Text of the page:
CSERGE Working Paper 2011-03
As in other countries, there is a growing public, policy and business interest in the UK in the roles and potential of community-led initiatives for sustainable energy consumption and production. Such initiatives include green lifestyle-based activities to reduce energy consumption (e.g. Transition Towns, and Carbon Reduction Action Groups), more traditional behaviour change initiatives such as neighbourhood insulation projects and energy-saving campaigns, as well as renewable energy generation projects such as community-owned windfarms and biofuel projects.
Case studies of specific projects identify a variety of rationales amongst participants, whilst policy interest suggests a more instrumental concern for facilitating additional, larger-scale sustainable energy transitions. Amongst participant rationales are ideas that bottom-up, community-based projects deliver energy savings and behaviour changes that top-down policy instruments cannot achieve, due to the greater local knowledge and engagement they embody, the sense of common ownership and empowerment, and the social capital and trust that is generated among local actors.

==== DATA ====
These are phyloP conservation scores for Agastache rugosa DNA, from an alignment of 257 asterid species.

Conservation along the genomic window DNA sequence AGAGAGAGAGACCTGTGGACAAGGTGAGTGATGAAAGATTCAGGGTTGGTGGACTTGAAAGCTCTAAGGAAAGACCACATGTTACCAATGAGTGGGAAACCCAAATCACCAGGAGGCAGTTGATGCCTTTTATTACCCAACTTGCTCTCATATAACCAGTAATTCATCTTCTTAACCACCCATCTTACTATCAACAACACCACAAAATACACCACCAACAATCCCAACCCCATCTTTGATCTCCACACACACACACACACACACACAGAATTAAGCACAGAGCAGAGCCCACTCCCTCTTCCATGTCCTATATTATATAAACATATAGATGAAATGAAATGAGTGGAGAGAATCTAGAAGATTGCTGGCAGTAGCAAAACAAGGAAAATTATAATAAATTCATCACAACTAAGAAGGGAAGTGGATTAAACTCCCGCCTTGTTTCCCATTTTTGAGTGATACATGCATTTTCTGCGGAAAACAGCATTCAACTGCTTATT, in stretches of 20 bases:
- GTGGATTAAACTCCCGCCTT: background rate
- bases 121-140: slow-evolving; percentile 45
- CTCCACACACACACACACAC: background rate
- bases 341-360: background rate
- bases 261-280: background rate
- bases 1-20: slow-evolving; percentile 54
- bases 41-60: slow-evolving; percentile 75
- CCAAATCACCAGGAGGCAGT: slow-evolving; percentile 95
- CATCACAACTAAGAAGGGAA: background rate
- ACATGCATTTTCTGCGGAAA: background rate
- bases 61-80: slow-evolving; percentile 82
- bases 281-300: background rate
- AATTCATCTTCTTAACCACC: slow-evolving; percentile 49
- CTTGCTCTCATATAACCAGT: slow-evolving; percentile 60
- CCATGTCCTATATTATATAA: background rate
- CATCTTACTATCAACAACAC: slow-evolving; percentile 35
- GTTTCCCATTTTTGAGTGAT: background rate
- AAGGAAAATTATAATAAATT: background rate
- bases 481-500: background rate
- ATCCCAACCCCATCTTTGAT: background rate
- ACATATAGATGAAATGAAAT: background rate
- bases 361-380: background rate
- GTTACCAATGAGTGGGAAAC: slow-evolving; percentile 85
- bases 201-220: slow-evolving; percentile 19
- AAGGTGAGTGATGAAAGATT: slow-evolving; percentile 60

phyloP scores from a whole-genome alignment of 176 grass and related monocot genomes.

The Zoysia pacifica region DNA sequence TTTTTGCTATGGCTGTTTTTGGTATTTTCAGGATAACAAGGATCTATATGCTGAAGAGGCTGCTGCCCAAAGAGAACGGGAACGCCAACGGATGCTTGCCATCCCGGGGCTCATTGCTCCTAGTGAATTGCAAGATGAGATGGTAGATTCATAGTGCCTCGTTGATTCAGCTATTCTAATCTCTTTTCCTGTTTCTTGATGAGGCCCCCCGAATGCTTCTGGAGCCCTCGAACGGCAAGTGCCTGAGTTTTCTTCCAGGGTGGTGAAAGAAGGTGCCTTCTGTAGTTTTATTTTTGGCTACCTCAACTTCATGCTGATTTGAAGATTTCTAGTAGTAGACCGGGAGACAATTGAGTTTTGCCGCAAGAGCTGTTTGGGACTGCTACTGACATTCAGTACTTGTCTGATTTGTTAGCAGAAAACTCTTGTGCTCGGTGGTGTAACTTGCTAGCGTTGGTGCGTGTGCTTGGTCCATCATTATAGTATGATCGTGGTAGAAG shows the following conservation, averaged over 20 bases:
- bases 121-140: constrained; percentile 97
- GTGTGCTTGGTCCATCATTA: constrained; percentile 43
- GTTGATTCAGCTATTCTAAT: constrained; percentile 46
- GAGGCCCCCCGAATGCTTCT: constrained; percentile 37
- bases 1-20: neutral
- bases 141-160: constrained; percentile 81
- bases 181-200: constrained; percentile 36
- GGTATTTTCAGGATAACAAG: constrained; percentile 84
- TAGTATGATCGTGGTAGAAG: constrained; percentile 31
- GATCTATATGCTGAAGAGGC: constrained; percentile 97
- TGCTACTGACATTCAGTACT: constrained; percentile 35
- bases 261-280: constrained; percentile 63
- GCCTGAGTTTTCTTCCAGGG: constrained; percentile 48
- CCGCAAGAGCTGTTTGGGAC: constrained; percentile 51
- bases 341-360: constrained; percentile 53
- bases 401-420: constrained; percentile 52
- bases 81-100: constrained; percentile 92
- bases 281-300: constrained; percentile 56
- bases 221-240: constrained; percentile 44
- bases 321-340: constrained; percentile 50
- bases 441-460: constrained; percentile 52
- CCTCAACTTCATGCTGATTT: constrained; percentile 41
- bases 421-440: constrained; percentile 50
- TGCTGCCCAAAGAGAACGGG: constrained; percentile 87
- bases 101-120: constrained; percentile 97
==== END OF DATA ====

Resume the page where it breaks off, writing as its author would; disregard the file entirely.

These resources provide organisational and values-based ‘grassroots innovations’ which experiment with new consumption practices based on alternative ‘new economics’ values. However, previous research shows ‘grassroots innovations’ face a series of critical challenges requiring support to overcome, in order to achieve their potential benefits more widely. This includes developing ‘niche’ networks for mobilising reforms both to highly centralised energy institutions and infrastructures, as well as deeply ingrained social practices of ‘normal’ energy consumption and everyday life.
What makes this experience fascinating for the purposes of the SCORAI workshop is the way these community-based initiatives are trying to develop new energy-related consumption practices with a view to the socio-technical transition to local, renewable or lower carbon energy systems. Understandably, many projects remain practically focused on securing early successes and resourcing their long-term survival. However, the institutional and infrastructure reforms that will help in this endeavour require strategies for addressing the wider (national and international) political economy of consumption which adopts an ecological modernisation approach to sustainability. In surveying the community energy scene in the UK, our paper pays particular attention to this last issue.